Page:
By Juan Barquin
By Amy Nicholson
By Alan Scherstuhl
By Travis Cohen
By Juan Barquin
By Stephanie Zacharek
By Amy Nicholson
By Juan Barquin
The opening sequence is promising. A birthday party is savagely interrupted by a trio of interlopers: Ray (Billy Bob Thornton), a white dealer from Arkansas; Pluto (Michael Beach), a black dealer and the smarter partner in crime; and Fantasia (Cynda Williams), Ray's black girlfriend, who also hails from Arkansas. A black family is first terrorized, then held hostage, and finally blithely stabbed to death by Pluto as Ray and Fantasia appropriate the stash. Franklin's rapid-fire camerawork provides all the grisly realism required to make the murders numbingly horrific. The character outline is explicit from the word go: Ray hits women repeatedly, Fantasia shows some compassion by letting a little boy go free, and Pluto, as he sits waiting to murder the hostages, quietly munches from the birthday victuals before unleashing his slicer. But the film's promise is no more long-lived than the slashed victims.
Ray, Pluto, and Fantasia drive off to Arkansas via Houston, where they intend to sell the cocaine. (They plan, after making a brief stop in Star City, to go their separate ways.) At this point the plot shifts briefly to the investigation of the murders back in L.A., and two seasoned detectives, one white and one black (played by Jim Metzler and Earl Billings). After they discover the Arkansas connection, the cops plot a stakeout in Star City, and contact the town sheriff, Dale Dixon (Bill Paxton), who immediately -- and unbecomingly -- becomes the protagonist of One False Move.
Right down to its bloody end, this thriller, in the words of the great Patsy Cline, falls to pieces. It becomes "The Dale Dixon Story." The sheriff, we learn, is a homegrown folk hero everybody calls, for reasons never made clear (even Dixon confesses befuddlement to it), "Hurricane." He's a cross between Buford Pusser and Glen Campbell. Our Star City law enforcer is a one-man wrecking crew, fount of wisdom, race-relations analyst, and barbecue-spit guru. He's been on the force for seven years but has never had to fire his weapon. Potential assailants turn to cornmeal mush when he flashes his dimply grin; all the women in town melt like drawn butter at his approach. It goes without saying that Dixon's country-fried pizzazz impresses the SoCal honchos ("He's a force of nature," quips one). But somewhat predictably, Hurricane has a shady past: some years before, we learn, Fantasia and the sheriff rolled in the hay for one night, and unbeknownst to him, they have a young son. This wrong-side-of-the-tracks romance will have its dire consequences as One False Move meanders like the Mississippi River toward its predestined close. Call it Southern Discomfort.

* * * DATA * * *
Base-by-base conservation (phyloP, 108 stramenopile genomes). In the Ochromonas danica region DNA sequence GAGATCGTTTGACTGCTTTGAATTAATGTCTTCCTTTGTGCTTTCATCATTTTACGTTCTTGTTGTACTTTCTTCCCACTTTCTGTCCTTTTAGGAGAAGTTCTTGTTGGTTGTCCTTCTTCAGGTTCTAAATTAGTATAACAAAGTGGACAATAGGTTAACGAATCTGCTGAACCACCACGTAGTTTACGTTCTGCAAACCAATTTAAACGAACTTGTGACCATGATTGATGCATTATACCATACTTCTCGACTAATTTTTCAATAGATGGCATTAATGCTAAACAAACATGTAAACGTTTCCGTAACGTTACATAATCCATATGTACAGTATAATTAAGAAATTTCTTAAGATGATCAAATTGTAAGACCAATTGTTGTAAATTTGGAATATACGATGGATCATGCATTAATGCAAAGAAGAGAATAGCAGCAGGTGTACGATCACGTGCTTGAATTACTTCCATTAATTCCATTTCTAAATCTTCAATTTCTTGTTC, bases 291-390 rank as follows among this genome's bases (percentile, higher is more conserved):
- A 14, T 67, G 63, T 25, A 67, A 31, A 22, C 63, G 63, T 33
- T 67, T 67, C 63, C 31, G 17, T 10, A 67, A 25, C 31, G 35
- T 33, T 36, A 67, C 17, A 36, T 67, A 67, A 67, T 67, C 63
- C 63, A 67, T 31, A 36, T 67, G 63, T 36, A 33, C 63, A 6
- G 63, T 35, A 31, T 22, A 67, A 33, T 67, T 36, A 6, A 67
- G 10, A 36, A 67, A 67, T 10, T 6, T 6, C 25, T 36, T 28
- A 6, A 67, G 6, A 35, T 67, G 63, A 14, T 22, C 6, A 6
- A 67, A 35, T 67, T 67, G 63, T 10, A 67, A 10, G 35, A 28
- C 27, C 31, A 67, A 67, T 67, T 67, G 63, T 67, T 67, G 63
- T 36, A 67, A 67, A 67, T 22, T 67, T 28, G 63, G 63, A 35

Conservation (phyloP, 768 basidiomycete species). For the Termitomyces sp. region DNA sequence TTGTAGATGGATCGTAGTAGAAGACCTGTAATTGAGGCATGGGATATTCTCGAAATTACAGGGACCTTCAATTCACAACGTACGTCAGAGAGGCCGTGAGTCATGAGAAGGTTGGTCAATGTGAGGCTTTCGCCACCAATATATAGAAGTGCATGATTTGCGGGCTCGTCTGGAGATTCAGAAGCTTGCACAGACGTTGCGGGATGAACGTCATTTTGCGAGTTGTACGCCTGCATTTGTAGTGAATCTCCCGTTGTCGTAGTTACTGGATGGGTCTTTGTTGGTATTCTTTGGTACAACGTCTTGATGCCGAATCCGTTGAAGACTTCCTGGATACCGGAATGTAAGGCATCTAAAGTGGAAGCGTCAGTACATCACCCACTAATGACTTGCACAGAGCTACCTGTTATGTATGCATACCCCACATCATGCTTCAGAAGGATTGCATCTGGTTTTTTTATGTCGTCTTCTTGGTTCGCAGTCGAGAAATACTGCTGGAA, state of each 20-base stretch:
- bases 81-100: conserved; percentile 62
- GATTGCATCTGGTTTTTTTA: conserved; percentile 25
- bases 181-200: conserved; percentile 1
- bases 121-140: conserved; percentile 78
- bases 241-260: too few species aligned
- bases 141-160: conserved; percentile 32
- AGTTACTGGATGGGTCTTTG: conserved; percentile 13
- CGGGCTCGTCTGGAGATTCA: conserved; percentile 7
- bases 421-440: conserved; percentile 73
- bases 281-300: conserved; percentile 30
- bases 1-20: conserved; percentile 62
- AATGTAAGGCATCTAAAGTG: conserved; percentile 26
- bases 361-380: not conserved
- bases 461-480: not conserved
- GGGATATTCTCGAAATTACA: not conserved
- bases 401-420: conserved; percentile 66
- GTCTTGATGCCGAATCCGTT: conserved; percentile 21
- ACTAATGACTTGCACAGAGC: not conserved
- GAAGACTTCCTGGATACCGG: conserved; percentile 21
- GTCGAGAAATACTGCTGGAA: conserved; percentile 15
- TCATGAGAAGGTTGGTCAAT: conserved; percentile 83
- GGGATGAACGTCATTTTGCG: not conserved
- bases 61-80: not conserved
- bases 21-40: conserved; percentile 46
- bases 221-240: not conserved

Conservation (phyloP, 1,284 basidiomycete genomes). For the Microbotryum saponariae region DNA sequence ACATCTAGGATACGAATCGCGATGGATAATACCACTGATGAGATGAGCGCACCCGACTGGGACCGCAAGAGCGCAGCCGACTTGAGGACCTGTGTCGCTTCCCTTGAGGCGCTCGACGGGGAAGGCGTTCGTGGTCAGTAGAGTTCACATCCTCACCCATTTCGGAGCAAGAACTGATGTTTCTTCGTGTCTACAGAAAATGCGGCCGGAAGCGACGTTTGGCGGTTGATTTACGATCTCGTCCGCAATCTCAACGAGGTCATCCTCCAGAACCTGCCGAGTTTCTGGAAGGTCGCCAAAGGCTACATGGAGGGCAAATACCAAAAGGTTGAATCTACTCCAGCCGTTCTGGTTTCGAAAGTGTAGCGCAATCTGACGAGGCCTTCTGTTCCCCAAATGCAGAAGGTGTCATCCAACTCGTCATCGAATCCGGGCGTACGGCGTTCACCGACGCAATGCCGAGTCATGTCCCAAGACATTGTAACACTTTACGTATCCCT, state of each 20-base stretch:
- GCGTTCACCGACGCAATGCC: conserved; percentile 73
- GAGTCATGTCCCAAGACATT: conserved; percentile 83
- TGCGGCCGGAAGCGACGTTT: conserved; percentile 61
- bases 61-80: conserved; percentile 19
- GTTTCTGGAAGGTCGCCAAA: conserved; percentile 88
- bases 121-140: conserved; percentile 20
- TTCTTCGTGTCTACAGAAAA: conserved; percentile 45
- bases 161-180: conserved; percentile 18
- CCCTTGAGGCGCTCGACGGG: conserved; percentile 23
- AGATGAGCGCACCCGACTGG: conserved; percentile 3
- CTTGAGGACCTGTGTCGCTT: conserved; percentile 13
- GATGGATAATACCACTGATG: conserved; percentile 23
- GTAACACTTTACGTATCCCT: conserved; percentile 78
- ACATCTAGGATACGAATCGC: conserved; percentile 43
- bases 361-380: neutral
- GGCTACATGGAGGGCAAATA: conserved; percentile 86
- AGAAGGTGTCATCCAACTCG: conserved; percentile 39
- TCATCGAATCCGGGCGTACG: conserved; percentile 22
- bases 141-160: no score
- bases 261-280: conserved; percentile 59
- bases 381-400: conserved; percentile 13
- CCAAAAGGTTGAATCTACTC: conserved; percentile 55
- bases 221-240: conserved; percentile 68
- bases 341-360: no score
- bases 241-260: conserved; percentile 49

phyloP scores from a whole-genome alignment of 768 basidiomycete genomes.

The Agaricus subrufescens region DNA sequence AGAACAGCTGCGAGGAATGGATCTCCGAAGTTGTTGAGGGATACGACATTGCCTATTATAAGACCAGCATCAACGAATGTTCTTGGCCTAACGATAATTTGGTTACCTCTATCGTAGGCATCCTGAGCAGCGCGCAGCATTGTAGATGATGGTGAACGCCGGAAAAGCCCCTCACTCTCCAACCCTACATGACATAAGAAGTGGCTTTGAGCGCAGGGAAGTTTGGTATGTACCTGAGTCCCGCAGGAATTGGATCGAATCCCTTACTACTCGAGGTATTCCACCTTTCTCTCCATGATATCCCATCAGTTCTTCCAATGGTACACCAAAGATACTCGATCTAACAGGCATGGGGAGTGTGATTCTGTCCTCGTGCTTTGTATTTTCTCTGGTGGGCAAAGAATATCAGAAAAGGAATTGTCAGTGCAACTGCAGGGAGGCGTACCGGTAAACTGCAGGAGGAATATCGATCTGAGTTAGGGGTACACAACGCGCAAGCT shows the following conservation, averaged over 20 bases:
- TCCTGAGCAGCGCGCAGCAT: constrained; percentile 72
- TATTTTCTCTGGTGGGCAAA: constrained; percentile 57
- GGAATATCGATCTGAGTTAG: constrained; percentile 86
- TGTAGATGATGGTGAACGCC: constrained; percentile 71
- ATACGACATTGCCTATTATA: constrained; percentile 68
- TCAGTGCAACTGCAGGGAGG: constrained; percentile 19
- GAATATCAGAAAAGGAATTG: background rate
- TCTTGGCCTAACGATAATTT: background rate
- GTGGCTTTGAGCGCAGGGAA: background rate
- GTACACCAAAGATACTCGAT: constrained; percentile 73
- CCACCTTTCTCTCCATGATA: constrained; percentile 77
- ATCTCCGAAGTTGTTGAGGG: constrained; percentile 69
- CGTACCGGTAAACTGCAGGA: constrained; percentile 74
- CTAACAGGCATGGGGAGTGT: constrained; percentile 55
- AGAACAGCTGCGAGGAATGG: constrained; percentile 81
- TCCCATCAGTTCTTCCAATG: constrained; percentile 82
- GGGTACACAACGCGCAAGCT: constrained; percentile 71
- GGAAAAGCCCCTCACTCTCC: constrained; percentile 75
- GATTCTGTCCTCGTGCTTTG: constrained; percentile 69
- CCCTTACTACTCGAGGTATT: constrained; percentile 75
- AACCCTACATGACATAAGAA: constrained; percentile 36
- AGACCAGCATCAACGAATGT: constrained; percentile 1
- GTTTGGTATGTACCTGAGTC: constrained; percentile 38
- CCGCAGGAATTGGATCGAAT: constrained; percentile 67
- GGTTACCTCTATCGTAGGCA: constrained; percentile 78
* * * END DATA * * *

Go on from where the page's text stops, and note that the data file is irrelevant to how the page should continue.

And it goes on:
Directorially, the film combines the simple-mindedness of a Pat Robertson homily with the vulgar turns of Jimmy Swaggart's confessionals. Ray is a white drug dealer and dumb; Thornton wears a ponytail and exposes his periodontally putrid gums every time he so much as sighs. Pluto, we're told, is practically a coke-peddling Einstein; the director sees to it that Pluto wears glasses. (Why didn't the screenwriters simply go ahead and name him Plato?) There's a semblance of genius in a name like Fantasia for the soiled virgin-turned-elusive moll. Even the acting of Cynda Williams and Bill Paxton, which is adequate if hardly stellar, isn't enough to compensate for the spectacular ineptitude of a plot that contains roughly three times as many holes as Pebble Beach. It's hickory-smoked hokum.
But the worst is yet to come, because while One False Move has a fairly engrossing opening murder sequence, nothing close to that caliber is evidenced in another apallingly vacuous police drama, Unlawful Entry. Directed by Jonathan Kaplan (whose previous film, The Accused, was a universe apart from this one), the featured players are Kurt Russell as a bespectacled (read: sensitive) Everyman, the lovely Madeleine Stowe as his soft-spoken (read: not very bright) wife, and Ray Liotta, charismatic and sexually forceful as always, once again being cast as the tormentor (a psychopathic Los Angeles policeman). Liotta is the one bright spark in this energy-drained vehicle.
Few audiences will have the stamina to sit through this terminally formulaic thriller, which employs every hackneyed pulse-raising device at its disposal with the virtuosity of a paraplegic wheelchair racer at the Special Olympics. This critic certainly lacks the stomach to revisit each of Unlawful Entry's imbecilities in print. Suffice to say that it's a combination of Internal Affairs, Straw Dogs, and the Death Wish movies, which achieves for this embattled genre what Bernhard Getz did for vigilantes. Even the title is inane: Unlawful Entry suggests sodomy as much as burglary.
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